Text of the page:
Although Mengenhauser brought back her signature items, some of A&A Eatery’s Opheim-inspired dishes have made their way onto The Inside Scoop menu, such as vegetarian salads and The Ashton — a sandwich made with spinach artichoke dip, tomato, cucumbers and fresh mozzarella nestled on ciabatta bread.
“We’re bringing some more modern things to the menu, while keeping the staple home cooked meals and specials that are loved by so many around here,” Opheim said. “Whether it be switching to fresher ingredients and adapting to cooking new ingredients, we have some rock stars here who have made the transition great.”
With an ice cream-inspired name, The Inside Scoop’s desserts are so popular some customers replace their dinner with the ice cream blizzards and homemade cheesecakes.
The variety of cheesecakes are made from scratch daily using a secret recipe in Opheim’s vault. It takes up a hefty amount of Opheim’s time to whip up the cheesecakes — which requires letting them cool for 20 hours before serving — he said “it’s worth every minute.”
Committed to providing Lake Andes with a restaurant
Mengenhauser’s journey into the restaurant world began about a decade ago when she bought the building that used to house Moe's Place and Melmers Drive In. After Moe's Place closed and left the town without a restaurant, Mengenhauser couldn’t bear the thought of the community being without an eating establishment. In 2014, the community had a spot to dine once again when she opened The Inside Scoop.
“I’ve tried to help build this town up, but dang it, you need a restaurant to do it,” Mengenhauser said. “We had no restaurant in town, and we’re the county seat for Charles Mix County. I always felt like we had to have one.”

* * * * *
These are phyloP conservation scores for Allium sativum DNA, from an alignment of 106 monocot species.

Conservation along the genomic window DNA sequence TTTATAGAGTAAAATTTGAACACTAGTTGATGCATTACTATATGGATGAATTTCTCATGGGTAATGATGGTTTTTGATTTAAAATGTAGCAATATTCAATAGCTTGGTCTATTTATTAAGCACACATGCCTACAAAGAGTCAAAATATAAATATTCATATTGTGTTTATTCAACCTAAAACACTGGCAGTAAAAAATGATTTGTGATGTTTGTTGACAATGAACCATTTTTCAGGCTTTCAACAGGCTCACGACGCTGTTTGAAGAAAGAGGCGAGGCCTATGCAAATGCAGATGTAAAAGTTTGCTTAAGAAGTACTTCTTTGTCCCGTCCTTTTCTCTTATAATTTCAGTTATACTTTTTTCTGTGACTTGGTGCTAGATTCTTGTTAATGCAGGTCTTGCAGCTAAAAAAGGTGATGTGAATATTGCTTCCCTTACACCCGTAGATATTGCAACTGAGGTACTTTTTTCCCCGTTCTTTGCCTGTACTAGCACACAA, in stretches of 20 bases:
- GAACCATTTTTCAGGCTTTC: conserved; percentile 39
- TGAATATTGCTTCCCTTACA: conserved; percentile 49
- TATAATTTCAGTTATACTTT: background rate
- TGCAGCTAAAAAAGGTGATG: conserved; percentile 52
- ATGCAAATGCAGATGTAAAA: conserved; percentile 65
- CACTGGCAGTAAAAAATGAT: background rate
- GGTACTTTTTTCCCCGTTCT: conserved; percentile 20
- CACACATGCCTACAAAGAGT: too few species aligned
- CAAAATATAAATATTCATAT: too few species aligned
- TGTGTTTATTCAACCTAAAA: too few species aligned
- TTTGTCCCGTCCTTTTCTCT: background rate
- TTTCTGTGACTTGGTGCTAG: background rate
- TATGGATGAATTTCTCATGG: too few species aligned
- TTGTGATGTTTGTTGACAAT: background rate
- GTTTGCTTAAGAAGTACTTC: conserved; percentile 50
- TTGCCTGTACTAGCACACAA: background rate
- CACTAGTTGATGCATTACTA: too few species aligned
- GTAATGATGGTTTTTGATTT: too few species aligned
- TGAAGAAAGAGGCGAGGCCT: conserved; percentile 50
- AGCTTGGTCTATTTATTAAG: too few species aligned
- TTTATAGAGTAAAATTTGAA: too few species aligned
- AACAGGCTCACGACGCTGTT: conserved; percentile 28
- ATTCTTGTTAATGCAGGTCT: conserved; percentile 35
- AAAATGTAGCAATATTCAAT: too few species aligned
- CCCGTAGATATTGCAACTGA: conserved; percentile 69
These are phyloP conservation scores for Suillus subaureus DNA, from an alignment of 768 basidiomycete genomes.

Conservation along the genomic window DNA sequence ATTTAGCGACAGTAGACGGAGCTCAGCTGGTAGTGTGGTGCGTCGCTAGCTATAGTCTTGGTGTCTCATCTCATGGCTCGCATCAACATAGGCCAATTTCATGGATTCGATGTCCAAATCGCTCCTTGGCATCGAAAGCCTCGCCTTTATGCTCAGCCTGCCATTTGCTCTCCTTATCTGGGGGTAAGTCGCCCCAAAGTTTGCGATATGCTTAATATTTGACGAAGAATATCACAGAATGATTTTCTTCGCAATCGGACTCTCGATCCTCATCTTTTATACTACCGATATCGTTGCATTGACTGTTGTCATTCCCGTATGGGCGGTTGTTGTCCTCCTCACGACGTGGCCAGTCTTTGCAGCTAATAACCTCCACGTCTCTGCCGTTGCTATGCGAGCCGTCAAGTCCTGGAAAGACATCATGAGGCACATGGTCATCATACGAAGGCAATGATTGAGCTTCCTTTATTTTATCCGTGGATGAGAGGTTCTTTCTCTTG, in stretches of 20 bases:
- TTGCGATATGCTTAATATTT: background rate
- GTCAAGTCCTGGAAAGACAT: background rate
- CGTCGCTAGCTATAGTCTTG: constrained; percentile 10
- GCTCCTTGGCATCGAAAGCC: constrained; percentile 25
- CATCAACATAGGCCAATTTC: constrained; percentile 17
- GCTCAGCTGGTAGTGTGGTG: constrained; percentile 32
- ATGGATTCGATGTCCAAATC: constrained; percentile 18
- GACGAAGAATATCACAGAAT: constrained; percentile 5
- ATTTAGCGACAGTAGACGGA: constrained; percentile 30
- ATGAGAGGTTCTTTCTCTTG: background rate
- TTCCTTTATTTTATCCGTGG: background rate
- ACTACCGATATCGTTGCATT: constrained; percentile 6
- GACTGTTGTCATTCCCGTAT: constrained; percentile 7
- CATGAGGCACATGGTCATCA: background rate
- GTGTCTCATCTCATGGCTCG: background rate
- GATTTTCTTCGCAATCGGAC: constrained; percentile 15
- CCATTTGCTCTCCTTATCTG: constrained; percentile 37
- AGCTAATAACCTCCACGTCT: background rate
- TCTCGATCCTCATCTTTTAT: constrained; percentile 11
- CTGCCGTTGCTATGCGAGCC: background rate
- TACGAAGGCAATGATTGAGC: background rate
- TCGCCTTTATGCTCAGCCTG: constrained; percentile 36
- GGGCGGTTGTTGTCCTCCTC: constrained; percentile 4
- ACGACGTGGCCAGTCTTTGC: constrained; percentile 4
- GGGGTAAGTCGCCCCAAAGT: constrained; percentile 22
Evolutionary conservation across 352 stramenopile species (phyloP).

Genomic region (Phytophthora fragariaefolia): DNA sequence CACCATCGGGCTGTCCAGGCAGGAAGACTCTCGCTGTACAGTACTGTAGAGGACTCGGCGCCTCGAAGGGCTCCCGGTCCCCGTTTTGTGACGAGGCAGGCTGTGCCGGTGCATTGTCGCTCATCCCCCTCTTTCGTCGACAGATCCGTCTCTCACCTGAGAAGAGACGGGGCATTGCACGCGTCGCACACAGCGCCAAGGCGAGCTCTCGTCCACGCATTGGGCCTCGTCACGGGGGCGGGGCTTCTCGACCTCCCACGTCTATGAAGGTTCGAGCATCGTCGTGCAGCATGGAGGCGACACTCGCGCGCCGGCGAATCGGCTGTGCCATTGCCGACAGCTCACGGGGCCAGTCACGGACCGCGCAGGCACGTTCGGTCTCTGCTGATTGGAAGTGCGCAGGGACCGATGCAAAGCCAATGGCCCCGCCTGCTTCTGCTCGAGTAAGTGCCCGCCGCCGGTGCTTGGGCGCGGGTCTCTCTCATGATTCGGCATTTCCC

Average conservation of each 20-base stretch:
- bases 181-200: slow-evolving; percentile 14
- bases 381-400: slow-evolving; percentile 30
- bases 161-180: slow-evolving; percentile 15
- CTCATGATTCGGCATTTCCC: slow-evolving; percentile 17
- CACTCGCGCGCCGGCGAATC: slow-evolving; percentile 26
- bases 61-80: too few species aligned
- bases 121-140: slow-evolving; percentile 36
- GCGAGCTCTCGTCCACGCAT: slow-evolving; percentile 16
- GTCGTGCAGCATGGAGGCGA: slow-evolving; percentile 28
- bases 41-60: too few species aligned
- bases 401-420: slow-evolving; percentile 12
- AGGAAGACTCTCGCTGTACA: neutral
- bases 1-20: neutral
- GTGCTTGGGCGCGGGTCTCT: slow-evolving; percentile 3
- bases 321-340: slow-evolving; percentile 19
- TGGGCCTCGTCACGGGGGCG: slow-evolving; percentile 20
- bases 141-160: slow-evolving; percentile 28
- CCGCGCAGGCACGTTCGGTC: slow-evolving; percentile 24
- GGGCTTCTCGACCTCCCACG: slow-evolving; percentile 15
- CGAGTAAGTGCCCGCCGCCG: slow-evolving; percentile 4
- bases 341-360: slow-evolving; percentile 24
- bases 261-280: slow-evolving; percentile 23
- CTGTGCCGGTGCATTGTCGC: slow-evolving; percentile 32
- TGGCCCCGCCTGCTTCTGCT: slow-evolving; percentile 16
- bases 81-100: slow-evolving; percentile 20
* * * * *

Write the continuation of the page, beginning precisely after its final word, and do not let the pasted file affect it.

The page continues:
She developed a passion for cooking as a young kid growing up in Canova, where she learned the trade from her parents. It was then she learned the art of South Dakota down-home cooking and baking sweets.
“Growing up, you had a home-cooked meal everyday. And a lot of baked goods. I wanted to give that to the community,” she said. “To do that, you gotta love to cook.”
For roughly five years, she operated the restaurant with her late husband, Mark Mengenhauser, in the old Melmers Drive In building, which was much smaller than the existing building. As it began experiencing asbestos and became too costly to afford the electric bills, she closed it in 2017 and built the restaurant in a new spot along Highway 281 the following year.
With a bigger building that could seat up to double the amount of customers, Mengenhauser and a family member had the new restaurant location humming along until the 2019 flood hit. What was supposed to be a strong second year of operation at a new spot became what Mengenhauser said was the “most difficult year” she ever had running the business. The flood caused a portion of the highway that serves as a main corridor to her restaurant to shut down.
“A lot of customers travel from towns around the area, and the flooded roads stopped a lot of that. We get a lot of people going to and from the river to fish. The flooding that year hurt that big time as well,” she said.
Following the flood, another disaster struck: the pandemic. Like many eating establishments, The Inside Scoop closed the dining area during the peak of the coronavirus in 2020.
The drive-thru window turned out to be a saving grace. And that allowed the business to keep staff and turn a profit.
All the hardships she faced over the past three years couldn’t diminish Mengenhauser’s passion for the business and feeding the Lake Andes community.
Her return this summer is proof.
“I wasn’t sure how much more I could take after those years. But the people we see and the smiles they get when they eat here makes going through the hard times worth every bit of it,” she said.